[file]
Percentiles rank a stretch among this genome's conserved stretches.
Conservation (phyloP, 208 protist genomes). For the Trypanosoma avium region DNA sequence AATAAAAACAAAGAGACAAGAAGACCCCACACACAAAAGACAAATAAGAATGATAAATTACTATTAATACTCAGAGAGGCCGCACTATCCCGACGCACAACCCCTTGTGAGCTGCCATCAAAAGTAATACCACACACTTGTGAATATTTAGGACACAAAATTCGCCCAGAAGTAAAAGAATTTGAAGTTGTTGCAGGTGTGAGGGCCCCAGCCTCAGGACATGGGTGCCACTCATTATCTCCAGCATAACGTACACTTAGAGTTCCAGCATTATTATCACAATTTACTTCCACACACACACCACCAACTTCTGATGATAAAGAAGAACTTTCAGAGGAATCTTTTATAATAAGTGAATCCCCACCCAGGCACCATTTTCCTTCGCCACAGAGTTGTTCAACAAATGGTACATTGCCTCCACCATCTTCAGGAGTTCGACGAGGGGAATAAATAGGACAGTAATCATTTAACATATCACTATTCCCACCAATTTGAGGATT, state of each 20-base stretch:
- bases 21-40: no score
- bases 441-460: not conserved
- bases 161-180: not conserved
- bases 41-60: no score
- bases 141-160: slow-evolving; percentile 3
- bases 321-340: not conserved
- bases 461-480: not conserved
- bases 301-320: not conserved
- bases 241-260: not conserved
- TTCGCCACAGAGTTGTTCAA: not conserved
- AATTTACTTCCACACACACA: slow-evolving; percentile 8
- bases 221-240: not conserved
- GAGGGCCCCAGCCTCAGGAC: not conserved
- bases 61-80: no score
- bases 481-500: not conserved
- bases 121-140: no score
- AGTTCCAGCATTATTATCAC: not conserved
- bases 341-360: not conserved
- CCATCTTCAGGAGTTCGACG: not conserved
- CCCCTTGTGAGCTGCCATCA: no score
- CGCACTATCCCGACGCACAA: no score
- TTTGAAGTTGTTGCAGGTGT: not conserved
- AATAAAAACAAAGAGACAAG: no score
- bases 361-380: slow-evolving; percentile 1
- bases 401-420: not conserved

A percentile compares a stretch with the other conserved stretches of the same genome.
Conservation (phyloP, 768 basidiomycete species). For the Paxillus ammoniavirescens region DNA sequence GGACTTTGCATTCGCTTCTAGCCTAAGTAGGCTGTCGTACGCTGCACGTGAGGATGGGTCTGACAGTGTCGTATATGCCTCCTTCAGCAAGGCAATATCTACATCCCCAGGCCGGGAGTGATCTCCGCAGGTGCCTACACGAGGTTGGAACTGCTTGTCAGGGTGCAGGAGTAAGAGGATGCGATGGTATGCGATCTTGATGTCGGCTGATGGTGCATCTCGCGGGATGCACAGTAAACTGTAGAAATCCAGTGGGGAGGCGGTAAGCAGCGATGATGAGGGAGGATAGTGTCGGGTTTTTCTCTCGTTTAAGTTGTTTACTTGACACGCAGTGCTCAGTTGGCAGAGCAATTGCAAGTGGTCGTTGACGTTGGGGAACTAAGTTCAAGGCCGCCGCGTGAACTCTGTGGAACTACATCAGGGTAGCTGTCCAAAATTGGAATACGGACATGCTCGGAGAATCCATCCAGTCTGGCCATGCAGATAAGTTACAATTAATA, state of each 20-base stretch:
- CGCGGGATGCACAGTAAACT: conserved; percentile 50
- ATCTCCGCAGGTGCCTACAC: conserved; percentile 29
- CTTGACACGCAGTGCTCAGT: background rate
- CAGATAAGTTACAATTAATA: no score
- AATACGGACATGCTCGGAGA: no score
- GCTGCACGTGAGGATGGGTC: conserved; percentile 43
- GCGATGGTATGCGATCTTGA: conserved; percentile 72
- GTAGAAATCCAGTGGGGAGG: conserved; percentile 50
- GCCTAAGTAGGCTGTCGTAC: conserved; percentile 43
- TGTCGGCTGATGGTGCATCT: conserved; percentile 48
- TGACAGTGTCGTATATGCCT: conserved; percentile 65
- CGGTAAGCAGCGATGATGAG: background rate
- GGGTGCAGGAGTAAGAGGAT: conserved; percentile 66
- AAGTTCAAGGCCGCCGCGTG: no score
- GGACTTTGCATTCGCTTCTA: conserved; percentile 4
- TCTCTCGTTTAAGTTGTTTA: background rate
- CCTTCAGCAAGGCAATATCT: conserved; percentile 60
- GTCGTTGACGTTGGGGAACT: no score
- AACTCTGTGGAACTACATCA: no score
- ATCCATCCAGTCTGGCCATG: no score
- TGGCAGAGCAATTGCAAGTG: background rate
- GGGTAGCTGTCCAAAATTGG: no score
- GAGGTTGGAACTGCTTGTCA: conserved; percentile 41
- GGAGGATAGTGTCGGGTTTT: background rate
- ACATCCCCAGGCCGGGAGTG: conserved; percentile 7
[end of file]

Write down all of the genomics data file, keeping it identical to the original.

Percentiles rank a stretch among this genome's conserved stretches.
Conservation (phyloP, 208 protist genomes). For the Trypanosoma avium region DNA sequence AATAAAAACAAAGAGACAAGAAGACCCCACACACAAAAGACAAATAAGAATGATAAATTACTATTAATACTCAGAGAGGCCGCACTATCCCGACGCACAACCCCTTGTGAGCTGCCATCAAAAGTAATACCACACACTTGTGAATATTTAGGACACAAAATTCGCCCAGAAGTAAAAGAATTTGAAGTTGTTGCAGGTGTGAGGGCCCCAGCCTCAGGACATGGGTGCCACTCATTATCTCCAGCATAACGTACACTTAGAGTTCCAGCATTATTATCACAATTTACTTCCACACACACACCACCAACTTCTGATGATAAAGAAGAACTTTCAGAGGAATCTTTTATAATAAGTGAATCCCCACCCAGGCACCATTTTCCTTCGCCACAGAGTTGTTCAACAAATGGTACATTGCCTCCACCATCTTCAGGAGTTCGACGAGGGGAATAAATAGGACAGTAATCATTTAACATATCACTATTCCCACCAATTTGAGGATT, state of each 20-base stretch:
- bases 21-40: no score
- bases 441-460: not conserved
- bases 161-180: not conserved
- bases 41-60: no score
- bases 141-160: slow-evolving; percentile 3
- bases 321-340: not conserved
- bases 461-480: not conserved
- bases 301-320: not conserved
- bases 241-260: not conserved
- TTCGCCACAGAGTTGTTCAA: not conserved
- AATTTACTTCCACACACACA: slow-evolving; percentile 8
- bases 221-240: not conserved
- GAGGGCCCCAGCCTCAGGAC: not conserved
- bases 61-80: no score
- bases 481-500: not conserved
- bases 121-140: no score
- AGTTCCAGCATTATTATCAC: not conserved
- bases 341-360: not conserved
- CCATCTTCAGGAGTTCGACG: not conserved
- CCCCTTGTGAGCTGCCATCA: no score
- CGCACTATCCCGACGCACAA: no score
- TTTGAAGTTGTTGCAGGTGT: not conserved
- AATAAAAACAAAGAGACAAG: no score
- bases 361-380: slow-evolving; percentile 1
- bases 401-420: not conserved

A percentile compares a stretch with the other conserved stretches of the same genome.
Conservation (phyloP, 768 basidiomycete species). For the Paxillus ammoniavirescens region DNA sequence GGACTTTGCATTCGCTTCTAGCCTAAGTAGGCTGTCGTACGCTGCACGTGAGGATGGGTCTGACAGTGTCGTATATGCCTCCTTCAGCAAGGCAATATCTACATCCCCAGGCCGGGAGTGATCTCCGCAGGTGCCTACACGAGGTTGGAACTGCTTGTCAGGGTGCAGGAGTAAGAGGATGCGATGGTATGCGATCTTGATGTCGGCTGATGGTGCATCTCGCGGGATGCACAGTAAACTGTAGAAATCCAGTGGGGAGGCGGTAAGCAGCGATGATGAGGGAGGATAGTGTCGGGTTTTTCTCTCGTTTAAGTTGTTTACTTGACACGCAGTGCTCAGTTGGCAGAGCAATTGCAAGTGGTCGTTGACGTTGGGGAACTAAGTTCAAGGCCGCCGCGTGAACTCTGTGGAACTACATCAGGGTAGCTGTCCAAAATTGGAATACGGACATGCTCGGAGAATCCATCCAGTCTGGCCATGCAGATAAGTTACAATTAATA, state of each 20-base stretch:
- CGCGGGATGCACAGTAAACT: conserved; percentile 50
- ATCTCCGCAGGTGCCTACAC: conserved; percentile 29
- CTTGACACGCAGTGCTCAGT: background rate
- CAGATAAGTTACAATTAATA: no score
- AATACGGACATGCTCGGAGA: no score
- GCTGCACGTGAGGATGGGTC: conserved; percentile 43
- GCGATGGTATGCGATCTTGA: conserved; percentile 72
- GTAGAAATCCAGTGGGGAGG: conserved; percentile 50
- GCCTAAGTAGGCTGTCGTAC: conserved; percentile 43
- TGTCGGCTGATGGTGCATCT: conserved; percentile 48
- TGACAGTGTCGTATATGCCT: conserved; percentile 65
- CGGTAAGCAGCGATGATGAG: background rate
- GGGTGCAGGAGTAAGAGGAT: conserved; percentile 66
- AAGTTCAAGGCCGCCGCGTG: no score
- GGACTTTGCATTCGCTTCTA: conserved; percentile 4
- TCTCTCGTTTAAGTTGTTTA: background rate
- CCTTCAGCAAGGCAATATCT: conserved; percentile 60
- GTCGTTGACGTTGGGGAACT: no score
- AACTCTGTGGAACTACATCA: no score
- ATCCATCCAGTCTGGCCATG: no score
- TGGCAGAGCAATTGCAAGTG: background rate
- GGGTAGCTGTCCAAAATTGG: no score
- GAGGTTGGAACTGCTTGTCA: conserved; percentile 41
- GGAGGATAGTGTCGGGTTTT: background rate
- ACATCCCCAGGCCGGGAGTG: conserved; percentile 7